The future of work: shaping a human-centred workplace
“The focus of occupational health and safety (OHS) should be on insights, not incidents.” This was among the observations made at the 2019 Saiosh Health and Safety Conference. DEBORAH RUDMAN reports
While addressing the delegates on the topic The Future of Work in South Africa the Director General of the Department of Labour (DoL), Thobile Lomati expressed the view that taking a human-centred approach towards work makes the most sense from a moral as well as an economic point of view.
He noted that the future of work is already changing, reflecting several “indisputable truths” such as the effect of the Fourth Industrial Revolution and the move from full-time employment to the gig economy. In addition, the traditional protection offered to workers (in the form of the Unemployment Insurance Fund (UIF), for instance) was no longer adequate.
He noted that the Global Competitiveness Report (GCR) 2018 issued by the World Economic Forum (WEF) was a clarion call for respect for employee rights and protection of the right to work, which is crucial to meet material needs, build decent lives and promote a sense of identity and self-esteem. He added that work fosters interpersonal connections and expands the individual’s perspective.
He said that the Fourth Industrial Revolution is characterised by technologies such as artificial intelligence (AI), automation and robotics, and that these are disruptors that bring opportunities, but also pose urgent challenges.
He stated that, in South Africa, highly skilled people stand to benefit, while the illiterate on the lowest societal rung are doomed to suffer the most. “The skills of today will not match the jobs of tomorrow,” he said.
The GCR report calls for a new approach that puts people and the work they do at the centre of economic and social policy and business practice.
Work can, however, be dangerous, which is where OHS comes in. He questioned why targets, of say 1,5 percent, are set for death and disability. He stated: “I’m a proponent of zero harm, especially since in South Africa one worker is usually responsible for seven or eight dependants.”
He recommended that OHS risks be elevated into the top ten strategic risks that are focused on by risk officers and risk-management practitioners, adding that in amendments to the Act the DoL had prescribed the implementation of a risk-management system.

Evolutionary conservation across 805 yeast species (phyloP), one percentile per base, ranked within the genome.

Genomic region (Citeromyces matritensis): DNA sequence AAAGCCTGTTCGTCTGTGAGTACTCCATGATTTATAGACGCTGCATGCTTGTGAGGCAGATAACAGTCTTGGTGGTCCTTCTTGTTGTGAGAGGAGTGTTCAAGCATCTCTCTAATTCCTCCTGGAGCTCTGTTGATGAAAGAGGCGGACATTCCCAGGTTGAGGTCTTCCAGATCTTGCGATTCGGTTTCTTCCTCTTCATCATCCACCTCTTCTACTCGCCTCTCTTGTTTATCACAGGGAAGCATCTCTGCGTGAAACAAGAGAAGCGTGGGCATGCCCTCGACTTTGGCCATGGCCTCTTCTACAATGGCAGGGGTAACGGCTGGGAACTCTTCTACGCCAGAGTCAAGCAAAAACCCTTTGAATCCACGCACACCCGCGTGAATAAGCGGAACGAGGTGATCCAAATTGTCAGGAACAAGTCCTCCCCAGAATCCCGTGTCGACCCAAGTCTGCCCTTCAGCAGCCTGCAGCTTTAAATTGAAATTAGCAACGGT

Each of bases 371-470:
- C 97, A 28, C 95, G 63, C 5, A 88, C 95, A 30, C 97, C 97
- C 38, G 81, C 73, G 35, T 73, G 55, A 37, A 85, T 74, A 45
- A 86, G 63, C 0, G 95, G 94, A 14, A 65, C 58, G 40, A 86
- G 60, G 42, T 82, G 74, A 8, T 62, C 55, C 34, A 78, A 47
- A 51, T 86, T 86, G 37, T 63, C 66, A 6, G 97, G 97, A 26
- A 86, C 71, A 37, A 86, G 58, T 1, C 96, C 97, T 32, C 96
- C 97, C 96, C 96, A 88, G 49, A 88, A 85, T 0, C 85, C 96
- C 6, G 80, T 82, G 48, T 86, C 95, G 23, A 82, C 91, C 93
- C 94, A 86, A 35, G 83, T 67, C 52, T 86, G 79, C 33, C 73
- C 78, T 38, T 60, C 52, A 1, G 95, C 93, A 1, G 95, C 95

“By putting this provision in the amendments, hopefully, occupational health and safety matters will receive the same priority and attention that is given to other strategic organisational matters.”
Lamati advised that safety should be communicated as a value in the workplace. Its importance needs to be emphasised and understood, and a safety ethos entrenched. “Instead of taking a top-down approach, rather co-opt the workers. They know far better than management how the equipment operates,” he said.
On the responsibility facing OHS practitioners to understand and leverage the evolving technology, he noted: “You cannot manage something you don’t know.”
He stated that new products – digital equipment ranging from drones and robots to wearables for workers, proximity sensors for vehicles, and even smart personal protective equipment – are being developed at a rapid pace.
He felt that OHS professionals will need more time, exposure to information (such as at the Saoish Conference), professional help from IT departments, or a dedicated safety technician to get to grips with these products.
Lomati said: “They need to develop a technology ‘roadmap’, using the available data to identify high-risk sectors and improve the efficacy of the inspection system.
“This is important, because the DoL will never have the number of inspectors required to monitor the levels of compliance with the labour laws. Now is the time to develop these strategies to identify and mitigate risks.”
He concluded: “The aim is to ensure that the use of technology supports a ‘decent-work agenda’ and thus helps to shape our workplaces into human-centred institutions.”